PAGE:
Wednesday, Mar 20, 2019 at 10:00am
This exhibition features nearly 80 works of art, including sculptures, paintings, and works on paper, and is the first to reassess Harlem Renaissance artist Augusta Savage’s contributions to art and cultural history in light of 21st-century attention to the concept of the artist-activist. The fully illustrated companion catalogue presents the most up-to-date scholarly research, re-examines Savage’s place in the history of American sculpture and positions her as a leading figure who broke down the barriers she and her students encountered while seeking to participate fully in the art world.
A gifted sculptor, Savage (1892 - 1962) was born in Green Cove Springs and later became a significant teacher, leader, and catalyst for change. Overcoming poverty, racism, and sexual discrimination, Savage became one of this country’s most influential artists of the 20th century, playing an instrumental role in the development of some of the most celebrated African American artists, including: Charles Alston, William Artis, Romare Bearden, Robert Blackburn, Selma Burke, Ernest Chrichlow, Gwendolyn Knight, Jacob Lawrence, Norman Lewis, and Morgan and Mervin Smith, whose works are also included in the exhibition. A prodigious and highly acclaimed artist in her own right, Augusta Savage created works that elevated images of black culture into mainstream America. A central figure in the Harlem Renaissance, she worked with other leaders, writers, musicians, and artists to showcase the contributions of African American culture. As a community organizer and teacher, Savage created a bridge between the first generation of Harlem Renaissance artists and subsequent generations of artists.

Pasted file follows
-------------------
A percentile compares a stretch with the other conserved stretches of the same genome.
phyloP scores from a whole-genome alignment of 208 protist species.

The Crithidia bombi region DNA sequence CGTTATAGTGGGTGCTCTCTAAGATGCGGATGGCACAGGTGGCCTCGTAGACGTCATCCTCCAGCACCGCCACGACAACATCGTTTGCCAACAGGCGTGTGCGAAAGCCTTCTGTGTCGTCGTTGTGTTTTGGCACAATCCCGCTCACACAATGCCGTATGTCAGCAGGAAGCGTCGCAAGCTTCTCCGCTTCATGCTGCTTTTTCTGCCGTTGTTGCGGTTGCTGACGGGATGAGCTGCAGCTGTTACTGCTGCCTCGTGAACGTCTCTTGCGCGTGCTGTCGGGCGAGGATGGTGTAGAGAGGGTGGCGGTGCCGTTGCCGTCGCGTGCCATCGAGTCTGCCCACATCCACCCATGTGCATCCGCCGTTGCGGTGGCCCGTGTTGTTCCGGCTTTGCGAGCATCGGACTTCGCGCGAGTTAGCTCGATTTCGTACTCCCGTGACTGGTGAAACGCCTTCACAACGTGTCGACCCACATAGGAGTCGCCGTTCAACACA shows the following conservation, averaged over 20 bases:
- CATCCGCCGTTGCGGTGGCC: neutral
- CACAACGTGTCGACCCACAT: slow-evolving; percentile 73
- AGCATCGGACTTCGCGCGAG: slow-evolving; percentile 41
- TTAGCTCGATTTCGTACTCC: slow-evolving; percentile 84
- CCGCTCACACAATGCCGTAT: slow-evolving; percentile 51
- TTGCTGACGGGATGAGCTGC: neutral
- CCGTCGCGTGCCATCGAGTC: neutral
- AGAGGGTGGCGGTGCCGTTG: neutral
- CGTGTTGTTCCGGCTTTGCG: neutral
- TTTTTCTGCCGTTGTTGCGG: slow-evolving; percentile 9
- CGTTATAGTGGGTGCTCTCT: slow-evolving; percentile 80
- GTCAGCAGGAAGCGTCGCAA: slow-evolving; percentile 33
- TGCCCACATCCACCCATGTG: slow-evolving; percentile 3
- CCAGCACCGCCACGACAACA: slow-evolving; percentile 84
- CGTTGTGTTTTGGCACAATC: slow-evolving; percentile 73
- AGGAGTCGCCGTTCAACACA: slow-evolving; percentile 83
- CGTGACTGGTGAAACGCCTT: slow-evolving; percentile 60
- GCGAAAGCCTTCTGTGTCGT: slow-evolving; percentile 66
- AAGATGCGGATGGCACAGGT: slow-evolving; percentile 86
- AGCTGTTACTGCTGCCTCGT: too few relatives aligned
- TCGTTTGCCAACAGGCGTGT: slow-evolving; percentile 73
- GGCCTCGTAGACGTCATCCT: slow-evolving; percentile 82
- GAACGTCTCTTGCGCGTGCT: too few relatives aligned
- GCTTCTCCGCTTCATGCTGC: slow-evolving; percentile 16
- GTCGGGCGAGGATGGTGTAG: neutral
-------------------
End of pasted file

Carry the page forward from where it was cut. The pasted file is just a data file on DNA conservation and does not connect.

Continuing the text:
Through this exhibition, the Museum will highlight the artistic, social, and historic impact of Augusta Savage who, despite how she transformed the artistic landscape, is deserving of greater national appreciation. Today, Savage is best known for The Harp, her commissioned sculpture for the 1939 World’s Fair, and is recognized in Black community as an educator and an important community leader. However, Savage’s artistic skill was widely acclaimed nationally and internationally during her lifetime, and a further examination of her artistic legacy is long overdue. This exhibition will introduce Savage as a pioneering artist and community organizer who helped shape artistic movements that changed the way artists represent the Black figure, using art as a form of activism. This exhibition has received support from the National Endowment for the Arts and the Sotheby’s Prize.
Exhibition Date: October 12 - April 7, 2019
Children 5 & Under Free
Museum Members Free
College Students $6*
Saturday, Feb 23, 2019 at 11:00am
Monday, Feb 25, 2019 at 2:00pm
Jacksonville Beach, FL
Tuesday, Feb 26, 2019 at 10:30am
WJCT - AARP Office
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